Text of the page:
The Heat Is Online

ExMo chief: Energy Independence is "Isolationist"

ExxonMobil attacks US energy drive

Financial Times, Nov. 13, 2006

Rex Tillerson, chairman and chief executive of Exxon Mobil, the biggest western oil company, has hit out at "isolationism" in energy policy, arguing that attempts to pursue energy independence are futile and counter-productive.


His remarks, made at the World Energy Congress in Rome, provided support for calls from Opec, the oil producers' cartel, for what the group calls "security of demand".

The Opec summit in
Riyadh, Saudi Arabia, this weekend is expected to urge consuming countries to provide assurances that they will need increased volumes of oil in the future, to justify investments by Opec member states in increased capacity for oil production.

Mr Tillerson was strongly critical of the drive in the
US for independence in energy supplies, arguing that US imports could be curbed by increasing energy efficiency and boosting oil production by allowing companies access to restricted areas. "Regardless, no conceivable combination of demand moderation or domestic supply development can realistically close the gap and eliminate Americans' need for imports," he said.

He warned that pursuing energy independence "can have a chilling effect on existing trading relations", and quoted a report by the US National Petroleum Council warning that policies intended to foster it "may create considerable uncertainty among international trading partners and hinder investment in international energy supply development".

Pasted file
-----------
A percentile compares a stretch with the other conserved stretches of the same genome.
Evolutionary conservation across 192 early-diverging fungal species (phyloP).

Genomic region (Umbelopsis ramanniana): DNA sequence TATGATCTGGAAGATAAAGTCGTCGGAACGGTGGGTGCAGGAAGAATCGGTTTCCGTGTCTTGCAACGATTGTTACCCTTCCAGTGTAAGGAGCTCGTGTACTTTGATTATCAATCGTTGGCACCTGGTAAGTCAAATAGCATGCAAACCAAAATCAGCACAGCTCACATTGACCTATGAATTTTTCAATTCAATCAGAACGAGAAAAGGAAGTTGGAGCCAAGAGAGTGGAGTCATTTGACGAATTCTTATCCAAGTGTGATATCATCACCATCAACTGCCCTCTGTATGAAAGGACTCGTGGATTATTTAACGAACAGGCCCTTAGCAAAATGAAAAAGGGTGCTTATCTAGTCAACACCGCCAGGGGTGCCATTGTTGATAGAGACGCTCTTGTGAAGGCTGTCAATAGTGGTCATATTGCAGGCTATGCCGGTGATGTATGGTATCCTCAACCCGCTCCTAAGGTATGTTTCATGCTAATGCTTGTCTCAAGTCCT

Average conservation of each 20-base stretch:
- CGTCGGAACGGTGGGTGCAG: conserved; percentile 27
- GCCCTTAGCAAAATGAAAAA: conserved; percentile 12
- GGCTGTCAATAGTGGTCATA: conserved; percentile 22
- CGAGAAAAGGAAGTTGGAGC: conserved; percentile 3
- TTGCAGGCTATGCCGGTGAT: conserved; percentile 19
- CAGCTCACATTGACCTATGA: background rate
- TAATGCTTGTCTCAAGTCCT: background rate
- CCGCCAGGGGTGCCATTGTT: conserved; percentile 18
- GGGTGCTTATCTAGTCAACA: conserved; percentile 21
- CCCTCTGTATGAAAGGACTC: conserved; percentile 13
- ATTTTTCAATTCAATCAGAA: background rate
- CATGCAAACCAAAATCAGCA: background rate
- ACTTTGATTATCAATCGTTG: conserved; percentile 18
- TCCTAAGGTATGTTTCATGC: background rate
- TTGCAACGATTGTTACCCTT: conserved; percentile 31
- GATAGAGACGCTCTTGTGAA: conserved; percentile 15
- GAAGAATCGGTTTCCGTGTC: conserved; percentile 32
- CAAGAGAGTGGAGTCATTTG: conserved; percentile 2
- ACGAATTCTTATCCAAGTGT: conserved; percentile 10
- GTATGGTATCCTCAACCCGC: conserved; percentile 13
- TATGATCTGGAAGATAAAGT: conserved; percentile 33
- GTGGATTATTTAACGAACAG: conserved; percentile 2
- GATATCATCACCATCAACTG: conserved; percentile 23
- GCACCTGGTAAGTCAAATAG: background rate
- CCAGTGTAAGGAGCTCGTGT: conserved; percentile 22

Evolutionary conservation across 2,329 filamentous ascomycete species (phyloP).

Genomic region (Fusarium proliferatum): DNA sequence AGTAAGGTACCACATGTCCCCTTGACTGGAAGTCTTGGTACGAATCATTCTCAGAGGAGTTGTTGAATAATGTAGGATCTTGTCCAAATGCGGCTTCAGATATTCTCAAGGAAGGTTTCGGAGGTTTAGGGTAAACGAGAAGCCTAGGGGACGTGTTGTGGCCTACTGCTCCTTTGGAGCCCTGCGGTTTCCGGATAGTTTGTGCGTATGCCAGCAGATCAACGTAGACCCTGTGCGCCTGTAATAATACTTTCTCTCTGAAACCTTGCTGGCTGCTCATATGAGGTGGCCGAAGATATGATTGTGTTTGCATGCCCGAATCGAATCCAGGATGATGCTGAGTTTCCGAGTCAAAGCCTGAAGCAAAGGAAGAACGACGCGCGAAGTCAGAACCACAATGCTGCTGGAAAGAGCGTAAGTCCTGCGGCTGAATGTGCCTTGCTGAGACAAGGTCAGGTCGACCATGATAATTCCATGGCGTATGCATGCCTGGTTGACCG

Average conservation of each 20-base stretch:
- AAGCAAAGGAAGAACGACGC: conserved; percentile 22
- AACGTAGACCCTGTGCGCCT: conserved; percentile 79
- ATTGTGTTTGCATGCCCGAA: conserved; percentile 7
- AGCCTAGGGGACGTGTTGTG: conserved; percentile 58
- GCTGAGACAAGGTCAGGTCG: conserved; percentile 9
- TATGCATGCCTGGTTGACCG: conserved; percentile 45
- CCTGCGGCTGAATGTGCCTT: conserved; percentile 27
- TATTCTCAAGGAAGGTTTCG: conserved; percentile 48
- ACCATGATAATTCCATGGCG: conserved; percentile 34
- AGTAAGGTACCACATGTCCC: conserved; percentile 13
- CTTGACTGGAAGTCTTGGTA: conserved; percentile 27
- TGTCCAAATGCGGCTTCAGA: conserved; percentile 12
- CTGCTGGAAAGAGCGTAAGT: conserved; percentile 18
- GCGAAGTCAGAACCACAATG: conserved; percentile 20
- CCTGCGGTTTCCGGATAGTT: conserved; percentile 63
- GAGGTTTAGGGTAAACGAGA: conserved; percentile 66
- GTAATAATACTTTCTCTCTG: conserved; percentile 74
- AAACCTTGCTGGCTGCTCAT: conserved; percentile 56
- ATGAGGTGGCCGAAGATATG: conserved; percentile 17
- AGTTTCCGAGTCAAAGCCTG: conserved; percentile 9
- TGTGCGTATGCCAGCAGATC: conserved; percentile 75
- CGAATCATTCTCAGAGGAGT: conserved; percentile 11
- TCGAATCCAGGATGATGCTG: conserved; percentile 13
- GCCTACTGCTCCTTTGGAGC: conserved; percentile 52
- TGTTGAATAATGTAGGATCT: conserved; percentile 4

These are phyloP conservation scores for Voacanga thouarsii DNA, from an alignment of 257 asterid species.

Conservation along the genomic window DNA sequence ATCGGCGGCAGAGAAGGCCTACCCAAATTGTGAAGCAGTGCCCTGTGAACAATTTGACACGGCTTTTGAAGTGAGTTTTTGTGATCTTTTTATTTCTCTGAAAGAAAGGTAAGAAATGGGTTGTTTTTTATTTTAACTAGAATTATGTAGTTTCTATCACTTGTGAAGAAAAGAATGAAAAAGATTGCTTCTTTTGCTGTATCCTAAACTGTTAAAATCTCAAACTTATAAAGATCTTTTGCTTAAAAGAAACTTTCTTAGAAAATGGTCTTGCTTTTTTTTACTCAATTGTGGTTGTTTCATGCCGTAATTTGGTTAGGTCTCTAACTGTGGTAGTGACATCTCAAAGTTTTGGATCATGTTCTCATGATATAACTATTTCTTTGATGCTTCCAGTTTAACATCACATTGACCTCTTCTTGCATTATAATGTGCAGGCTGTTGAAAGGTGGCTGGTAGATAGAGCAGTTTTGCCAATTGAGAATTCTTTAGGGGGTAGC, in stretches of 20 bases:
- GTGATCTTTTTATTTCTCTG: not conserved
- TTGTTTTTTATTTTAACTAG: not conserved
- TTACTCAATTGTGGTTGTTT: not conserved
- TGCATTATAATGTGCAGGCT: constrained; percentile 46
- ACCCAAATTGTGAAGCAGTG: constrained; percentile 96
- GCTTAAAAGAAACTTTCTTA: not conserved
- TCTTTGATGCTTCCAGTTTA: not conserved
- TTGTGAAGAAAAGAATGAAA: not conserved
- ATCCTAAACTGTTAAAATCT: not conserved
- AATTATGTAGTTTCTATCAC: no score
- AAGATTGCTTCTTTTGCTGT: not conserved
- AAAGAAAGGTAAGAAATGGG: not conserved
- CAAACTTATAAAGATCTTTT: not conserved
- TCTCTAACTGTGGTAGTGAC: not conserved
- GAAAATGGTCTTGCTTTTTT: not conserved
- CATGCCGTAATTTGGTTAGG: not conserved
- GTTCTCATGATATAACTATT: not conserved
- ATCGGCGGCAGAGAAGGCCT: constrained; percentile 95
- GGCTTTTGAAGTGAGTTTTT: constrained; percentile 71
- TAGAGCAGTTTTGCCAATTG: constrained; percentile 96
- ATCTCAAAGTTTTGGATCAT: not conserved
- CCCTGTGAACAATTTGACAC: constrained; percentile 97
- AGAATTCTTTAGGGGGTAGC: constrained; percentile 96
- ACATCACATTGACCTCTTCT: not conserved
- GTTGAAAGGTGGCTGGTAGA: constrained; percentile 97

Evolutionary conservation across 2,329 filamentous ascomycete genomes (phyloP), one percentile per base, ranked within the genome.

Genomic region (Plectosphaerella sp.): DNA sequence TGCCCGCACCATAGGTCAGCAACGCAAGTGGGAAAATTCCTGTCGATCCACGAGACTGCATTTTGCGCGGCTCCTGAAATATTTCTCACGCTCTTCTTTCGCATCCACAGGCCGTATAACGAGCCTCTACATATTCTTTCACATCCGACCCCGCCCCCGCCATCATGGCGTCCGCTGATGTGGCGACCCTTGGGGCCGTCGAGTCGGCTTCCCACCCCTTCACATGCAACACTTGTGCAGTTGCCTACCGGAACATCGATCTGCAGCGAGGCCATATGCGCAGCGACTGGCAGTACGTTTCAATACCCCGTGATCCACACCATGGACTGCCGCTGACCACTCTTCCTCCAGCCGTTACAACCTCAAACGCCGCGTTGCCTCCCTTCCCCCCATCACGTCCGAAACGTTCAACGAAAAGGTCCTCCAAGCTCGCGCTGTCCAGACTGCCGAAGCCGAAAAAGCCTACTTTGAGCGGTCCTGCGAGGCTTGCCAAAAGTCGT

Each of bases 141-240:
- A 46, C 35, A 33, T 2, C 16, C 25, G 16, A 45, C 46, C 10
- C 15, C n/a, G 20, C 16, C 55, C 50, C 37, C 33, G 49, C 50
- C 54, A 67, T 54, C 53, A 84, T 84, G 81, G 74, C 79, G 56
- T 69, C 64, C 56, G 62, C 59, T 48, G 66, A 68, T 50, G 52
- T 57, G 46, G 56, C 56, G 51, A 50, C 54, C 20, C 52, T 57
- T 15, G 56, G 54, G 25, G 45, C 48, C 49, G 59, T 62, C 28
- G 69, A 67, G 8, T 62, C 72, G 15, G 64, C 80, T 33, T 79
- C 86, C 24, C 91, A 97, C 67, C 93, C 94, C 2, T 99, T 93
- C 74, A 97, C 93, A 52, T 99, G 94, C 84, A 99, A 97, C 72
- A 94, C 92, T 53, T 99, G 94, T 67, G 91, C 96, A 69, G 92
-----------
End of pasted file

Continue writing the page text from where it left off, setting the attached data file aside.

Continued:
He also criticised countries that have changed contracts with western oil companies or moved to nationalise their oil and gas industries.

"Resource nationalism threatens to stymie innovation and slow energy development critical to continuing economic progress worldwide. The long-term costs of such counterproductive policies are borne to a large degree by the people of resource-rich countries," he said.

He argued that global oil production in 2030 of about 116m barrels per day - up from today's 85m - as forecast by the International Energy Agency in its "business as usual scenario", was achievable but only if resource-rich countries allowed access to companies with the skills, technology and investment capital to exploit those resources fully.

Mr Tillerson also blamed uncertainty for the rise in oil prices to record levels at about $95. He said there was a tight balance of supply and demand because there had been neither a significant increase in supply nor a sharp fall in demand in response to high prices.

The weakness of the dollar had also had an effect, he said, estimating that the fall in the dollar against the euro accounted for about $22-$25 a barrel of the rise in prices.